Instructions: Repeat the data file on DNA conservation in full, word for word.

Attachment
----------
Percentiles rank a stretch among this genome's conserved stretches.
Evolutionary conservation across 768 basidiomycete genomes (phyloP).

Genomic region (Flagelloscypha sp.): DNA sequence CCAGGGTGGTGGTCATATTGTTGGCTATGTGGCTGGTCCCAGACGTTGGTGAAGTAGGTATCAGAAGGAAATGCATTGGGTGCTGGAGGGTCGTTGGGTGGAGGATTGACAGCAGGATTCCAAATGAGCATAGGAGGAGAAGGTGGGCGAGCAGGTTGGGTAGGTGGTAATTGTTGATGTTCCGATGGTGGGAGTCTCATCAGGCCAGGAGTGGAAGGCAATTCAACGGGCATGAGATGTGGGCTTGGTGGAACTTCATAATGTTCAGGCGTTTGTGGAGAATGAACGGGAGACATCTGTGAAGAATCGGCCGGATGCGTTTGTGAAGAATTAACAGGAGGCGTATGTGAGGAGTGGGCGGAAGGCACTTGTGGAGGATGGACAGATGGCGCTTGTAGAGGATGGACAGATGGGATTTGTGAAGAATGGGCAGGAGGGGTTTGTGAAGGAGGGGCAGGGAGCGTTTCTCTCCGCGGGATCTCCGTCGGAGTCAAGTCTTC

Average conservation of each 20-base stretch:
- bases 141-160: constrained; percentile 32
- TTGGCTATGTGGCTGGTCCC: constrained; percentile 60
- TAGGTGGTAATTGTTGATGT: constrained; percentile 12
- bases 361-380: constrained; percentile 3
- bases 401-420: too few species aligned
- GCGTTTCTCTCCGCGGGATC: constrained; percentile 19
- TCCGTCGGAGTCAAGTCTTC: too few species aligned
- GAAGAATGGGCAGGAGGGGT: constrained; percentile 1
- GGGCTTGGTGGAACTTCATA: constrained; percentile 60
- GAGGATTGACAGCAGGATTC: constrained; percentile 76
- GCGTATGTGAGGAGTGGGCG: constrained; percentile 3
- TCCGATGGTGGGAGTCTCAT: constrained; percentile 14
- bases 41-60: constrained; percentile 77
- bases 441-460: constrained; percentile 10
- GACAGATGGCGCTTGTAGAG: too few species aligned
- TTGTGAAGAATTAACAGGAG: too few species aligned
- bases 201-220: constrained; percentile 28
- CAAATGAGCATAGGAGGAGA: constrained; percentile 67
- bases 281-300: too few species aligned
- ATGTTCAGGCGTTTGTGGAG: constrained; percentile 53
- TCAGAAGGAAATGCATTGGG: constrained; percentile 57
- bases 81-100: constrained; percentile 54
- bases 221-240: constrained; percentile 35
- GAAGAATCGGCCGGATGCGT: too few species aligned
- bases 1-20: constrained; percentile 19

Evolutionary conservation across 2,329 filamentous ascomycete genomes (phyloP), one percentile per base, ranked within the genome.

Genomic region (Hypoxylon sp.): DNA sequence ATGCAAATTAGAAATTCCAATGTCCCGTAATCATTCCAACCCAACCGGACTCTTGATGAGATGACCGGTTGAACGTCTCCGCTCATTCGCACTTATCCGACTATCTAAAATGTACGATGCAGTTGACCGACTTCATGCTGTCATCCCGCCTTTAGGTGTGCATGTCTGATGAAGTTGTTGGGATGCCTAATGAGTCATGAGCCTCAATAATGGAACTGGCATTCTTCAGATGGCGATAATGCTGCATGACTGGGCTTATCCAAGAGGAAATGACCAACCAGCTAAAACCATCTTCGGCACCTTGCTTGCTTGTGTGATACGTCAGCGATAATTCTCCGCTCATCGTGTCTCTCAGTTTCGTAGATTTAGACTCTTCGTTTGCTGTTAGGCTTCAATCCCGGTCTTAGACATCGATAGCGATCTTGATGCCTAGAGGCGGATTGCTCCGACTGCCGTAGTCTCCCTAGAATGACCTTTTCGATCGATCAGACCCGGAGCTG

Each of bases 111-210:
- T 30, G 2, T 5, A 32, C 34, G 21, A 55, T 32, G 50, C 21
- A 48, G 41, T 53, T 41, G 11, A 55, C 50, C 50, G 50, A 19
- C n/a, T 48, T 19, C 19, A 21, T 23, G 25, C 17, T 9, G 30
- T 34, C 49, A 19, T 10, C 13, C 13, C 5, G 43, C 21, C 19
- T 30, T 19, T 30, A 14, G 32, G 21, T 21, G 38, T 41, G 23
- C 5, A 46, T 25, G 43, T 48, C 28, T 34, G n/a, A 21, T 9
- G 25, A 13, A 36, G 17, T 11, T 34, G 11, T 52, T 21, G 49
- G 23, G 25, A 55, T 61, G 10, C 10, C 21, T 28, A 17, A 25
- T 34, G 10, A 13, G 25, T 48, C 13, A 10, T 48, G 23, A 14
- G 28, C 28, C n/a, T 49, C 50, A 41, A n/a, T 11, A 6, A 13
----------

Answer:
Percentiles rank a stretch among this genome's conserved stretches.
Evolutionary conservation across 768 basidiomycete genomes (phyloP).

Genomic region (Flagelloscypha sp.): DNA sequence CCAGGGTGGTGGTCATATTGTTGGCTATGTGGCTGGTCCCAGACGTTGGTGAAGTAGGTATCAGAAGGAAATGCATTGGGTGCTGGAGGGTCGTTGGGTGGAGGATTGACAGCAGGATTCCAAATGAGCATAGGAGGAGAAGGTGGGCGAGCAGGTTGGGTAGGTGGTAATTGTTGATGTTCCGATGGTGGGAGTCTCATCAGGCCAGGAGTGGAAGGCAATTCAACGGGCATGAGATGTGGGCTTGGTGGAACTTCATAATGTTCAGGCGTTTGTGGAGAATGAACGGGAGACATCTGTGAAGAATCGGCCGGATGCGTTTGTGAAGAATTAACAGGAGGCGTATGTGAGGAGTGGGCGGAAGGCACTTGTGGAGGATGGACAGATGGCGCTTGTAGAGGATGGACAGATGGGATTTGTGAAGAATGGGCAGGAGGGGTTTGTGAAGGAGGGGCAGGGAGCGTTTCTCTCCGCGGGATCTCCGTCGGAGTCAAGTCTTC

Average conservation of each 20-base stretch:
- bases 141-160: constrained; percentile 32
- TTGGCTATGTGGCTGGTCCC: constrained; percentile 60
- TAGGTGGTAATTGTTGATGT: constrained; percentile 12
- bases 361-380: constrained; percentile 3
- bases 401-420: too few species aligned
- GCGTTTCTCTCCGCGGGATC: constrained; percentile 19
- TCCGTCGGAGTCAAGTCTTC: too few species aligned
- GAAGAATGGGCAGGAGGGGT: constrained; percentile 1
- GGGCTTGGTGGAACTTCATA: constrained; percentile 60
- GAGGATTGACAGCAGGATTC: constrained; percentile 76
- GCGTATGTGAGGAGTGGGCG: constrained; percentile 3
- TCCGATGGTGGGAGTCTCAT: constrained; percentile 14
- bases 41-60: constrained; percentile 77
- bases 441-460: constrained; percentile 10
- GACAGATGGCGCTTGTAGAG: too few species aligned
- TTGTGAAGAATTAACAGGAG: too few species aligned
- bases 201-220: constrained; percentile 28
- CAAATGAGCATAGGAGGAGA: constrained; percentile 67
- bases 281-300: too few species aligned
- ATGTTCAGGCGTTTGTGGAG: constrained; percentile 53
- TCAGAAGGAAATGCATTGGG: constrained; percentile 57
- bases 81-100: constrained; percentile 54
- bases 221-240: constrained; percentile 35
- GAAGAATCGGCCGGATGCGT: too few species aligned
- bases 1-20: constrained; percentile 19

Evolutionary conservation across 2,329 filamentous ascomycete genomes (phyloP), one percentile per base, ranked within the genome.

Genomic region (Hypoxylon sp.): DNA sequence ATGCAAATTAGAAATTCCAATGTCCCGTAATCATTCCAACCCAACCGGACTCTTGATGAGATGACCGGTTGAACGTCTCCGCTCATTCGCACTTATCCGACTATCTAAAATGTACGATGCAGTTGACCGACTTCATGCTGTCATCCCGCCTTTAGGTGTGCATGTCTGATGAAGTTGTTGGGATGCCTAATGAGTCATGAGCCTCAATAATGGAACTGGCATTCTTCAGATGGCGATAATGCTGCATGACTGGGCTTATCCAAGAGGAAATGACCAACCAGCTAAAACCATCTTCGGCACCTTGCTTGCTTGTGTGATACGTCAGCGATAATTCTCCGCTCATCGTGTCTCTCAGTTTCGTAGATTTAGACTCTTCGTTTGCTGTTAGGCTTCAATCCCGGTCTTAGACATCGATAGCGATCTTGATGCCTAGAGGCGGATTGCTCCGACTGCCGTAGTCTCCCTAGAATGACCTTTTCGATCGATCAGACCCGGAGCTG

Each of bases 111-210:
- T 30, G 2, T 5, A 32, C 34, G 21, A 55, T 32, G 50, C 21
- A 48, G 41, T 53, T 41, G 11, A 55, C 50, C 50, G 50, A 19
- C n/a, T 48, T 19, C 19, A 21, T 23, G 25, C 17, T 9, G 30
- T 34, C 49, A 19, T 10, C 13, C 13, C 5, G 43, C 21, C 19
- T 30, T 19, T 30, A 14, G 32, G 21, T 21, G 38, T 41, G 23
- C 5, A 46, T 25, G 43, T 48, C 28, T 34, G n/a, A 21, T 9
- G 25, A 13, A 36, G 17, T 11, T 34, G 11, T 52, T 21, G 49
- G 23, G 25, A 55, T 61, G 10, C 10, C 21, T 28, A 17, A 25
- T 34, G 10, A 13, G 25, T 48, C 13, A 10, T 48, G 23, A 14
- G 28, C 28, C n/a, T 49, C 50, A 41, A n/a, T 11, A 6, A 13